Calf shed prep

A good setup is vital to giving your calves the best start in life.

Before we know it, the first calves will be dropping. Ensure you set aside a couple of days to get the calf shed prepared, so it isn’t a last-minute scramble. 

Make sure all team members on-farm (experienced and new) are aware of your farm's protocols. For example, recording of cows and tagging calves, collecting calves, spraying navels, colostrum management.

New bedding

Calf sheds need to be emptied of bedding from the previous season, walls and flooring disinfected and new bedding put in. If the bedding has been stored outside, ensure it has enough time to dry out before the calves are due to go into the pens.  

Separate hospital pen

This should have its own feeding equipment, disinfection point and, ideally, be in a separate shed or shelter. These calves should be fed last to reduce the risk of spreading disease. 


  • Spray out pens regularly (bedding and walls). Virkon or Vetsan are great options that can be used while calves are in the pens.  

  • Set up disinfection points with a foot bath and/or spray pump. All team members need to disinfect before entering and exiting that shed. Do not let people outside the farm into any shed unless they have cleaned and disinfected themselves beforehand. 


  • Calf feeders and buckets – have these have been cleaned and maintenance checked after coming out of storage?

  • Calf trailer – are the wheels pumped up? Is the cage clean? Are there any loose or sharp bits that could injure calves?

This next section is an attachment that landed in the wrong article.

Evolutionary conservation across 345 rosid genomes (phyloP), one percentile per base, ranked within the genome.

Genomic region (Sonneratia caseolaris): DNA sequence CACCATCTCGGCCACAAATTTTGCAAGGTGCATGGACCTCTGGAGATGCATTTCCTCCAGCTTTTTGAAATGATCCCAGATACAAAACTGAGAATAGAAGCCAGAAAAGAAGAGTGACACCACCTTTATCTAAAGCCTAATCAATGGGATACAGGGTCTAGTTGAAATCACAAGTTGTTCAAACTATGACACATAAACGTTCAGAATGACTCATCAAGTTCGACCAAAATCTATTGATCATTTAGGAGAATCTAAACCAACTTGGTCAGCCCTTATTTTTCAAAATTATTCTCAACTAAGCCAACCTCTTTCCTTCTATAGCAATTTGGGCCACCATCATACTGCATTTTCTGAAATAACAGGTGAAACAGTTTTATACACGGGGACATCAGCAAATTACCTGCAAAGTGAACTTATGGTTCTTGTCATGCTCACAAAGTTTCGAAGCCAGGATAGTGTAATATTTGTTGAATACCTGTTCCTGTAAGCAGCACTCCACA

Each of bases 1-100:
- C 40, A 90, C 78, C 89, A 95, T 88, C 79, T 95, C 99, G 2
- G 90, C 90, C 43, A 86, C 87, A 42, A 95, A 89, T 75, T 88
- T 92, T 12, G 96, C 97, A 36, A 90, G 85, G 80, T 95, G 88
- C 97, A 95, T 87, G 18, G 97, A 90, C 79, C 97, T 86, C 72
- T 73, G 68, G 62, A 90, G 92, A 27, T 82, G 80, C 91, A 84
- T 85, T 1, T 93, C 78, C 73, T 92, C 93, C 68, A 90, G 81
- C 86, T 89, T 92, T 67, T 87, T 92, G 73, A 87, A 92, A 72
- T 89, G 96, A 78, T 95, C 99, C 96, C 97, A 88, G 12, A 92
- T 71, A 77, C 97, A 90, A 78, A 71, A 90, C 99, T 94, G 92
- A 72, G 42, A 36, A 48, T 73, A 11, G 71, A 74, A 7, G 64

• Each pen is required to have a clean water source (including bobby and hospital pens).

  • Replacement calves should have access to straw/hay and meal from the beginning.

  • There should be solid walls between pens to minimise the spread of disease. 


  • Check lighting in calf shed. 

  • Are all the gates working? Latches? 

  • Water reticulation?


It is recommended to spray calf navels before they go into the trailer, then again when they go into the shed. Have an iodine bottle in each location as a good reminder for everyone on the team.


This is a great immune booster for calves within the first 24 hours. It has been shown that Multimin given at birth reduces scours, pneumonia, and increases survival rates. It is easy to incorporate this injection into your calf rearing routine. The dose rate is 1ml/50kg (about 0.8ml per calf for a 40kg calf). 

Tip: Old inflations make great protection sleeves for your Multimin gun and needle. This trick keeps the needle clean and reduces the risk of accidental self injection. 


General pen setup: 

  • Meal and hay feeders 

  • Water troughs 

  • Disinfectant (recommended products are Virkon or VetSan) 

  • Notebook or whiteboard and pens for noting down sick calves and treatments. 

Feeding equipment: 

  • Calf feeders and spare teats 

  • Tube feeder - the Antahi feeder is a great addition to your calf kit 

  • Bottle feeder 

  • Buckets with lids. 


  • Ear tags or necklaces for calf identification  

  • DNA sample kits. 

Animal health products: 

  • Iodine spray bottle (x2 – one for the calf trailer and one for the shed) 

  • Multimin, injector gun and needles  

  • Drugs – Bovipen (antibiotic), Engemycin (antibiotic), Metacam (anti-inflammatory) 

  • Syringes - 5ml and 12ml syringes are the perfect size for calf injections  

  • Needles - the green, 18g ones 

  • Electrolytes 

  • Thermometer 

  • Survival blanket for those calves coming in wet/cold.